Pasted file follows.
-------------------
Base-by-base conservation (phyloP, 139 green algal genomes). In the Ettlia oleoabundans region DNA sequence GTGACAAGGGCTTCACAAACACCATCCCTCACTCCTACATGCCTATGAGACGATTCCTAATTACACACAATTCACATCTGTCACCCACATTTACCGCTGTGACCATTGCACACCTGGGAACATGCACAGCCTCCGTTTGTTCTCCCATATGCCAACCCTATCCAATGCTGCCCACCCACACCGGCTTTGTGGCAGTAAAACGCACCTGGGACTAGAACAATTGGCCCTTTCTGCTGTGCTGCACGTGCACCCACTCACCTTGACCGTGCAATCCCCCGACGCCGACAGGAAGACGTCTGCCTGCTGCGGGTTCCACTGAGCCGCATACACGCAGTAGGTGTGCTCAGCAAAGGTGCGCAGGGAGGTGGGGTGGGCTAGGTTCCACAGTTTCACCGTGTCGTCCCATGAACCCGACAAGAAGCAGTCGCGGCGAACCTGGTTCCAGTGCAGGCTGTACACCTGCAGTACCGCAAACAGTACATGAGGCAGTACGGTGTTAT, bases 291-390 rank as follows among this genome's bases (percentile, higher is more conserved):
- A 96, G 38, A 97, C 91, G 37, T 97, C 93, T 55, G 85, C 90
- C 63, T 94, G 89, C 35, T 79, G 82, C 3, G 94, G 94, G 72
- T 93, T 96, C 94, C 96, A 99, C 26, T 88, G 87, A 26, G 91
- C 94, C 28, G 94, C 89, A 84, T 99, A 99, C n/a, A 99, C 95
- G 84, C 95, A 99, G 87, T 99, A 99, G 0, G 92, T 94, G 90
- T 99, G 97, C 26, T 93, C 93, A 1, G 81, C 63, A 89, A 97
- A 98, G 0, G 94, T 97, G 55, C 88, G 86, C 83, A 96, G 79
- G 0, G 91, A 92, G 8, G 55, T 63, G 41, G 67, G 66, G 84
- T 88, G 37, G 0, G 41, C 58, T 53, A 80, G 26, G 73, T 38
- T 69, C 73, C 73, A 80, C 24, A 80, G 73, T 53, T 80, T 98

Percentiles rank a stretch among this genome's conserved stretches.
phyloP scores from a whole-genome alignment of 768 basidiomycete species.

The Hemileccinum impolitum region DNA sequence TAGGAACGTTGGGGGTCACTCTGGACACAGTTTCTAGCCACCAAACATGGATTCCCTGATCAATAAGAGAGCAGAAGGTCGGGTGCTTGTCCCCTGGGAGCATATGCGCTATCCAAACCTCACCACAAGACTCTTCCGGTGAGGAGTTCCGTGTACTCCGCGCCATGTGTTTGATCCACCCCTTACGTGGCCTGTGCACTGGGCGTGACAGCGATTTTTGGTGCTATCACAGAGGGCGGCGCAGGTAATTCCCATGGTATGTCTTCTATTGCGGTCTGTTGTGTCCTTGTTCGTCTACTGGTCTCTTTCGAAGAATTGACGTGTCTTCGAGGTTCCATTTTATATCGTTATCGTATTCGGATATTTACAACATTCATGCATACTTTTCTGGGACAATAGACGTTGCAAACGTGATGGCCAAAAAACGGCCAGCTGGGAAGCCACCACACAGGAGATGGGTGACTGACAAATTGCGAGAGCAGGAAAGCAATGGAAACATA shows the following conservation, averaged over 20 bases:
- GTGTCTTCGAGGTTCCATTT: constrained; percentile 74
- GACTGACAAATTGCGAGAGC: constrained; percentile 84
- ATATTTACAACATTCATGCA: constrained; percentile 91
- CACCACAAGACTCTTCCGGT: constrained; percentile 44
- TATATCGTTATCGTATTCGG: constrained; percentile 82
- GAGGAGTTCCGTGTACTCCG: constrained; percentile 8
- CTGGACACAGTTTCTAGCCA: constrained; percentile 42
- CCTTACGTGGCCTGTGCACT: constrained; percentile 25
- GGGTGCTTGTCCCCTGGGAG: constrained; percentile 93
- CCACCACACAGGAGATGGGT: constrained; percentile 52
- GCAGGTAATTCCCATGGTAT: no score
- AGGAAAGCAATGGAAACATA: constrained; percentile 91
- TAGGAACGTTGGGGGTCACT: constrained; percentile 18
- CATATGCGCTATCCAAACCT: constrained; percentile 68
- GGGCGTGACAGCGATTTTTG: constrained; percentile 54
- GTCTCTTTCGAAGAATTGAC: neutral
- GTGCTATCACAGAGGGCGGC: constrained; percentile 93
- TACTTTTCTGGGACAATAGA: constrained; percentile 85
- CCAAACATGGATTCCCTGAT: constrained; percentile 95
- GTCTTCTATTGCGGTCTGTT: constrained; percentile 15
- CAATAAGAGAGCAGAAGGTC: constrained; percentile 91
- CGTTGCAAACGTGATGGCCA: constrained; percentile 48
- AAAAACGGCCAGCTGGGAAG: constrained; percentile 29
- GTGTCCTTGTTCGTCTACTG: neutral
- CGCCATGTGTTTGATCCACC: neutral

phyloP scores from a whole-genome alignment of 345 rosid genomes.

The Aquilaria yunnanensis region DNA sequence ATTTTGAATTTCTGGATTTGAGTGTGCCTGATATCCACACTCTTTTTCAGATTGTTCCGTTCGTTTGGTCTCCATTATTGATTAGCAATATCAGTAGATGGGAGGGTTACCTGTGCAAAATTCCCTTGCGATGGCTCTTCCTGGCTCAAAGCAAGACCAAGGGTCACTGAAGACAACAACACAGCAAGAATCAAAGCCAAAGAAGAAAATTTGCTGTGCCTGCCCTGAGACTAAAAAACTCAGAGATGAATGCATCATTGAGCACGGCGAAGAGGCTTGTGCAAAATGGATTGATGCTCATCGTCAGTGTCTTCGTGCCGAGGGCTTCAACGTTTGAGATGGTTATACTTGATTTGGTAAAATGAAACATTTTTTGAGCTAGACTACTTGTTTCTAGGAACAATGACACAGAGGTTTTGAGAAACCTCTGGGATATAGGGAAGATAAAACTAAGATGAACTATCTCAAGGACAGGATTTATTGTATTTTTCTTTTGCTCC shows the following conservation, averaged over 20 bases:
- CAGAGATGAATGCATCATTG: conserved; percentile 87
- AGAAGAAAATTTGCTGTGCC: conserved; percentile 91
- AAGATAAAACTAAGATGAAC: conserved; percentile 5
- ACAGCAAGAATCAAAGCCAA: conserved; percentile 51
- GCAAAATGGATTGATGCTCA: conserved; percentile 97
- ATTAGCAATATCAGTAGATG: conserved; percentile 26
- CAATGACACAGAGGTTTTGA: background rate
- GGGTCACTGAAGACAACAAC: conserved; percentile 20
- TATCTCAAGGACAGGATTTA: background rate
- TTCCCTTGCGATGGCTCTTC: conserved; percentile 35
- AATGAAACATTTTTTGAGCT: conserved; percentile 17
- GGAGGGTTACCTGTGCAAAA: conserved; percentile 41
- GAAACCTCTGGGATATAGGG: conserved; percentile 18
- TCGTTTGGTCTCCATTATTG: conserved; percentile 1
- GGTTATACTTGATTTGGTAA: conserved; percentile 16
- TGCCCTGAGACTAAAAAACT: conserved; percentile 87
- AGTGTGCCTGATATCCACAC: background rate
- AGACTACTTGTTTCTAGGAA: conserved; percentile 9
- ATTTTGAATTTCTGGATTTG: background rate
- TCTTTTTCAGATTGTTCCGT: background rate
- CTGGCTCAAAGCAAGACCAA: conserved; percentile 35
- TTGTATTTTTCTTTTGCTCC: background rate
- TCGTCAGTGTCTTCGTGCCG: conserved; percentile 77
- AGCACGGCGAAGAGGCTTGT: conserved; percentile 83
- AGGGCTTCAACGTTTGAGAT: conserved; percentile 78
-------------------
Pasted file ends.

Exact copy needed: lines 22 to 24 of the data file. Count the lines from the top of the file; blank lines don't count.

- CCTTACGTGGCCTGTGCACT: constrained; percentile 25
- GGGTGCTTGTCCCCTGGGAG: constrained; percentile 93
- CCACCACACAGGAGATGGGT: constrained; percentile 52